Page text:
The majority of the structures on these blocks are single-family residences with a handful of stores and local businesses, including a corner convenience store and a barber shop. The area appears to have maintained its overall intended land-use structure, as shown on the 1917 Sanborn map, but has undergone drastic changes between the issue of the 1951 Sanborn Map and its current physical state.
Between these two time periods, 30 total structures have been demolished, and the lots on which these properties sat remain vacant to this day without any visible efforts in rebuilding. With the 2008 recession and the nationwide housing crisis, the countless number of foreclosures made it easy for owners to abandon neglected structures. After 5 years of tax delinquency, a property is then turned over to the city. Many of them require more repairs than the city has funds to support. Therefore, the city of Kansas City, Missouri has been working tirelessly to raiz these eyesores, which have also been known to house prostitutes, drug dens, and even dead bodies.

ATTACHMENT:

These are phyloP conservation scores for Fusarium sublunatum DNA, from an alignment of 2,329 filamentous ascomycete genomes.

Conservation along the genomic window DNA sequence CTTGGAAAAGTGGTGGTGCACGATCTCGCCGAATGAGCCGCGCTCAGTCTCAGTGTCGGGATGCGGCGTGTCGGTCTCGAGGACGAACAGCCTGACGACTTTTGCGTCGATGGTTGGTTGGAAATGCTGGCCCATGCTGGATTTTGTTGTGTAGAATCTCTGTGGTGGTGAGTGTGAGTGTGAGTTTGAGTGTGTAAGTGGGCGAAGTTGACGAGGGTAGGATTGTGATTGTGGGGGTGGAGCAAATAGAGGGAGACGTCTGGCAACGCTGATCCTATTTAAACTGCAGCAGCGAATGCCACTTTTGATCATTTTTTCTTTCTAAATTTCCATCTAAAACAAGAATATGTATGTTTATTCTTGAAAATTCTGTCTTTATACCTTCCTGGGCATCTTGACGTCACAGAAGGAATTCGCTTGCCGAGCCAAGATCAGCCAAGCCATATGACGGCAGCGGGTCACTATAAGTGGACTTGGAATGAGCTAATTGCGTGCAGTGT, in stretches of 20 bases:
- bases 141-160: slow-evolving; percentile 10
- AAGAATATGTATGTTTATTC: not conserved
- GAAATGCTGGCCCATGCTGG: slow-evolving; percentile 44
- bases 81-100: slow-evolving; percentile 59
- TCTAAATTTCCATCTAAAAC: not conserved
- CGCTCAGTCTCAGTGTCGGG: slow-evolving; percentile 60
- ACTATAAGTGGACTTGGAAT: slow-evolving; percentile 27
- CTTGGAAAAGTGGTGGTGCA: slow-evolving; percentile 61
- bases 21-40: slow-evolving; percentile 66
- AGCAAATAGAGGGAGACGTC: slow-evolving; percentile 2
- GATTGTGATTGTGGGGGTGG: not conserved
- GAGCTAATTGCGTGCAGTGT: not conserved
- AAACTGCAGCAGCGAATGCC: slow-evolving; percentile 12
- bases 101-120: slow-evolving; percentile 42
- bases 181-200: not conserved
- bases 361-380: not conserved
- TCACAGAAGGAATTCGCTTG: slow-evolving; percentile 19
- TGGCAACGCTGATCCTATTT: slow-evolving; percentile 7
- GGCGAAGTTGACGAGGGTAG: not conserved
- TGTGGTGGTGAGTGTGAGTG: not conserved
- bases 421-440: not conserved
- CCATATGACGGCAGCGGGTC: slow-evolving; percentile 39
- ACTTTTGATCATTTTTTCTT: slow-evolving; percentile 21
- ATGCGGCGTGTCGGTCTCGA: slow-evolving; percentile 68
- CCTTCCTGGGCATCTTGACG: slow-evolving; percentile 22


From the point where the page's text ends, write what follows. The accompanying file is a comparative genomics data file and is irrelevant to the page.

Working on a limited amount of funds, the progress is relatively slow given the amount of properties continually turned over to the city. The fact that these particular blocks have seen numerous single efforts to improve their integrity shows great hope for lowering crime rates and improving the livelihood of residents and prosperity of the area.